High Poverty Schools Face Obesity Risk In North Carolina

by Bidita Debnath on Nov 11 2016 11:58 PM

 High Poverty Schools Face Obesity Risk In North Carolina
Children who live in rural counties of North Carolina or attend high poverty schools are more likely to be obese, a newly published study finds.
The research, available online this week in the Journal of School Health, analyzed Body Mass Index data from 74,665 third through fifth grade students from 317 urban and rural schools. The researchers looked at whether the socioeconomic and racial composition of a school affected the likelihood of children being obese.

Overall, 20 percent of the students in the study were obese, a somewhat higher rate than among their peers nationally. However, students living in a rural county were 1.25 times more likely to be obese than their urban counterparts, even when researchers accounted for the county's socioeconomic and racial composition. Obesity was defined as having a Body Mass Index at or above the 95th percentile for students of the same age and sex.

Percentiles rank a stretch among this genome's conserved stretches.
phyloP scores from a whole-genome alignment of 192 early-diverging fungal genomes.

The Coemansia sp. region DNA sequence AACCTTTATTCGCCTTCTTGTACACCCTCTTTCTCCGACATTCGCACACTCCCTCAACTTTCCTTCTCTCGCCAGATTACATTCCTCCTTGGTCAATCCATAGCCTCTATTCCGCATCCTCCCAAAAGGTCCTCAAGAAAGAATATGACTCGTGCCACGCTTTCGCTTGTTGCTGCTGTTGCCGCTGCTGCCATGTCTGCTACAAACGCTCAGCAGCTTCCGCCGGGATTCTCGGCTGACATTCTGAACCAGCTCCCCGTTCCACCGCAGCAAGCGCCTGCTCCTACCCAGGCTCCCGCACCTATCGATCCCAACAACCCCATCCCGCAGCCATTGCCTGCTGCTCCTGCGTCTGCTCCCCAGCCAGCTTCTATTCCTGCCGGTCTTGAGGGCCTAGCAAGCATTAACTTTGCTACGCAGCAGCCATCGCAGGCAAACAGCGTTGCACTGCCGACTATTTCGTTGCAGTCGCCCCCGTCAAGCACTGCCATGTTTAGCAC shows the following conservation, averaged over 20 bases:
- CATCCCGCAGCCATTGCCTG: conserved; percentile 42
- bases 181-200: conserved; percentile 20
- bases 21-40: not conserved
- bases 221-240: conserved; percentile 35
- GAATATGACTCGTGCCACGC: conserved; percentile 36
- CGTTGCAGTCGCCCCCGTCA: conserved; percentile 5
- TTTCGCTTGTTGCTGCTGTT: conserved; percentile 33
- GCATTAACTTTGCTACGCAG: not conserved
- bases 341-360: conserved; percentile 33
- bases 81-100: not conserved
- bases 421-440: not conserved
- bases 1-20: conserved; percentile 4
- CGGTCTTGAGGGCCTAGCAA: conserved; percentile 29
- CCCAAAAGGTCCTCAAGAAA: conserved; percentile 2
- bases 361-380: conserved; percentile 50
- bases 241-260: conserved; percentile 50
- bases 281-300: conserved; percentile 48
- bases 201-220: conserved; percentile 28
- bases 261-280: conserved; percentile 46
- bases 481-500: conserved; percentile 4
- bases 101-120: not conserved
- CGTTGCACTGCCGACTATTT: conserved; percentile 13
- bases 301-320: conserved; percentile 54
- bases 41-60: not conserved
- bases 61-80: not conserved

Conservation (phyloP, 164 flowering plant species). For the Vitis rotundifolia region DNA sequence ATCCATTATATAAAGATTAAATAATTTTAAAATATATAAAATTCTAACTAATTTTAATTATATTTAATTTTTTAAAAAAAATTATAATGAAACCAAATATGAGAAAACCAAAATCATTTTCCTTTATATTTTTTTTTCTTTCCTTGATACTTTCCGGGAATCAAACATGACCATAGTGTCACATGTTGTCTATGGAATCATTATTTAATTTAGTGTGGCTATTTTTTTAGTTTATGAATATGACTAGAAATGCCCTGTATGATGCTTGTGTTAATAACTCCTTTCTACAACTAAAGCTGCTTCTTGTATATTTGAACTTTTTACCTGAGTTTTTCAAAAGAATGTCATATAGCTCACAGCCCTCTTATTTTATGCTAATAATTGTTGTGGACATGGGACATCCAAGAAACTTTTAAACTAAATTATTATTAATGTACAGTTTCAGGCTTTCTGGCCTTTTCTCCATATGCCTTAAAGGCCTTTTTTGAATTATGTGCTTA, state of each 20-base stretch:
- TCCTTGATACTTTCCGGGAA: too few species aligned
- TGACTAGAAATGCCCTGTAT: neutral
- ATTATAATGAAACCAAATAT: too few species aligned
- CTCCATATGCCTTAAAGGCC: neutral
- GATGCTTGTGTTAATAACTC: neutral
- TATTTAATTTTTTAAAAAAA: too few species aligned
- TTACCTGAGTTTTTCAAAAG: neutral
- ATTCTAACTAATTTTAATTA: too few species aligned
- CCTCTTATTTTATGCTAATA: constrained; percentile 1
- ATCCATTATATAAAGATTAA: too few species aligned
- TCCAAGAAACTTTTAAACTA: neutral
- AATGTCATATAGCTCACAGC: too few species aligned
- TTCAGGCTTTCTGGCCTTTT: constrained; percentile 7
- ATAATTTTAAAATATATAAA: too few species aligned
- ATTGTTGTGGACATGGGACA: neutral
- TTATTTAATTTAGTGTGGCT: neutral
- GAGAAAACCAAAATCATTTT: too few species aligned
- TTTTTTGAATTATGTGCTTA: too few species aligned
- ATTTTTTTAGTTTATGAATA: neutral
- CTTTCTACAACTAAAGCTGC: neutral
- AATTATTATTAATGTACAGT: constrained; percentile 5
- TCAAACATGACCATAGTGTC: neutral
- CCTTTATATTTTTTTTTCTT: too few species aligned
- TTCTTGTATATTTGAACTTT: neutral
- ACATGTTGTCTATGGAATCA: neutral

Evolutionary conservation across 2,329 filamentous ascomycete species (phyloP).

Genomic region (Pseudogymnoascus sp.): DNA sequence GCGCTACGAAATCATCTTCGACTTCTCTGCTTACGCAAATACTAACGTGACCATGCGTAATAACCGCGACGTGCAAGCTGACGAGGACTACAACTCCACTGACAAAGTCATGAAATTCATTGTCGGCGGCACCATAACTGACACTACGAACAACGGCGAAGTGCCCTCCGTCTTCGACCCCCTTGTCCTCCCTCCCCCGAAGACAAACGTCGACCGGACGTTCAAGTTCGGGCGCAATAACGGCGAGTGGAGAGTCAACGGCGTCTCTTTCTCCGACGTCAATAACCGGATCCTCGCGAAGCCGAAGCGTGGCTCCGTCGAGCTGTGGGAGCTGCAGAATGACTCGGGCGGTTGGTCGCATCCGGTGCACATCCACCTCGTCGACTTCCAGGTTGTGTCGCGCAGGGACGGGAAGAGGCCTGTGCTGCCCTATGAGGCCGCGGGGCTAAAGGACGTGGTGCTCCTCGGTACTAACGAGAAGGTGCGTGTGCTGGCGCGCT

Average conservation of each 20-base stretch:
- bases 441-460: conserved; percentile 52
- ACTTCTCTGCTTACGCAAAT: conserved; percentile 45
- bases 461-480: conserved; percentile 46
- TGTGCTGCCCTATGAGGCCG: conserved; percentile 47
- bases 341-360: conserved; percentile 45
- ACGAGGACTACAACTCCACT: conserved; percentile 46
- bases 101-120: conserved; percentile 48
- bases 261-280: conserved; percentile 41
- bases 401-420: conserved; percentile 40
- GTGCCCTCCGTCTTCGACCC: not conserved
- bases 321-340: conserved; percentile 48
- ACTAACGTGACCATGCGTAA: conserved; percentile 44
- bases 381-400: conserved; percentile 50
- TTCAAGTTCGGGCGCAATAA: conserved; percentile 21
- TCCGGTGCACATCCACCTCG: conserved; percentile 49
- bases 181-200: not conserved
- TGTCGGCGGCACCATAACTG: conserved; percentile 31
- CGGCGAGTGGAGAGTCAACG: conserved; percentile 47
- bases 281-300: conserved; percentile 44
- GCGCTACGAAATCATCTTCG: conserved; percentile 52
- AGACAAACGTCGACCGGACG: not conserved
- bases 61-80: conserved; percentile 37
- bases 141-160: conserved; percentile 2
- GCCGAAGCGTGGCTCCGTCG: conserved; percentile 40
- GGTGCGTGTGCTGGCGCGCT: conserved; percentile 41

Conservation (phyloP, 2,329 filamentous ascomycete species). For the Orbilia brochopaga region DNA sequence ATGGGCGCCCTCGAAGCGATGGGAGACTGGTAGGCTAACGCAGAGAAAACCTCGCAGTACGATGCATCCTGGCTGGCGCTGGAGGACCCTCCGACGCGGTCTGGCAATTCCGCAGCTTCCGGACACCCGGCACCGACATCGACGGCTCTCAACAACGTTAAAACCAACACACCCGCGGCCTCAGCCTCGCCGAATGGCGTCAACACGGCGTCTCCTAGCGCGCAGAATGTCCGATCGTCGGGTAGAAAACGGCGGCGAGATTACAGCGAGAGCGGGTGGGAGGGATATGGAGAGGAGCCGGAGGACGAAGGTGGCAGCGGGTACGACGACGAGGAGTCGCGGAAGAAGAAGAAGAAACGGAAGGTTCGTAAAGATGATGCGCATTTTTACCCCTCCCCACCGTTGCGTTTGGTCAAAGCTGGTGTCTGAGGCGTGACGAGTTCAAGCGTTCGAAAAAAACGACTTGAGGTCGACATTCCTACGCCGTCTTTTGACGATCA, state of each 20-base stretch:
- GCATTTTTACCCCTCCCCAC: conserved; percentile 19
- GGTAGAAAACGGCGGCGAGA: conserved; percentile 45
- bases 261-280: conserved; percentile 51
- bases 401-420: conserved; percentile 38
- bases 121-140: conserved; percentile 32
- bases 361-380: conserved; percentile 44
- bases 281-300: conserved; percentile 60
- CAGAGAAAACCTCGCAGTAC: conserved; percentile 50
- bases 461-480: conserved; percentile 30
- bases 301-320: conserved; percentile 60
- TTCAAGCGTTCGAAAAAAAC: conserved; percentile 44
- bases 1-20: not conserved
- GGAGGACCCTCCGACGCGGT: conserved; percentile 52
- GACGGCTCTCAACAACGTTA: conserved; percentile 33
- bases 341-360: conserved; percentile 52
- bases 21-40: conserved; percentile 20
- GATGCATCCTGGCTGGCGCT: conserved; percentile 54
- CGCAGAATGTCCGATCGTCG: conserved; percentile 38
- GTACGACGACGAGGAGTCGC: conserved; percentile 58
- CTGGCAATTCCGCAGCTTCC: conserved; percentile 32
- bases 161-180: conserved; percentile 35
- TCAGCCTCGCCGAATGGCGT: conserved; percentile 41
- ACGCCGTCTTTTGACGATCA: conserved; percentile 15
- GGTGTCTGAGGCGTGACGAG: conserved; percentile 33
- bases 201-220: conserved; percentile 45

"There are a lot of unique features in rural areas that could lead to higher levels of obesity," said Joy Piontak, a research analyst at Duke University's Center for Child and Family Policy who co-authored the article with Michael D. Schulman, a professor at N.C. State University. "Food insecurity, poverty, the inability to recover from economic recession or a lack of access to grocers could all potentially affect obesity rates."

Researchers also found that a student who attends a high-poverty school is 1.5 times more likely to be obese than a student attending a low-poverty school. Higher rates of obesity were also found in schools with a high minority population. However, once researchers took into account whether the schools had high levels of poverty, it became clear that poverty, not race, was driving the outcome.

The researchers said public school initiatives could hold the key to lowering obesity rates in both rural areas and schools with higher rates of poverty.

"We should look at interventions in schools and not just target individual kids," Piontak said. "We can teach a kid how to eat better or exercise more, but if we know that particular schools or places are more likely to have higher rates of obesity, we can look at the food or the types of physical education opportunities available there."

Piontak said more research is needed to understand differences in urban and rural obesity rates.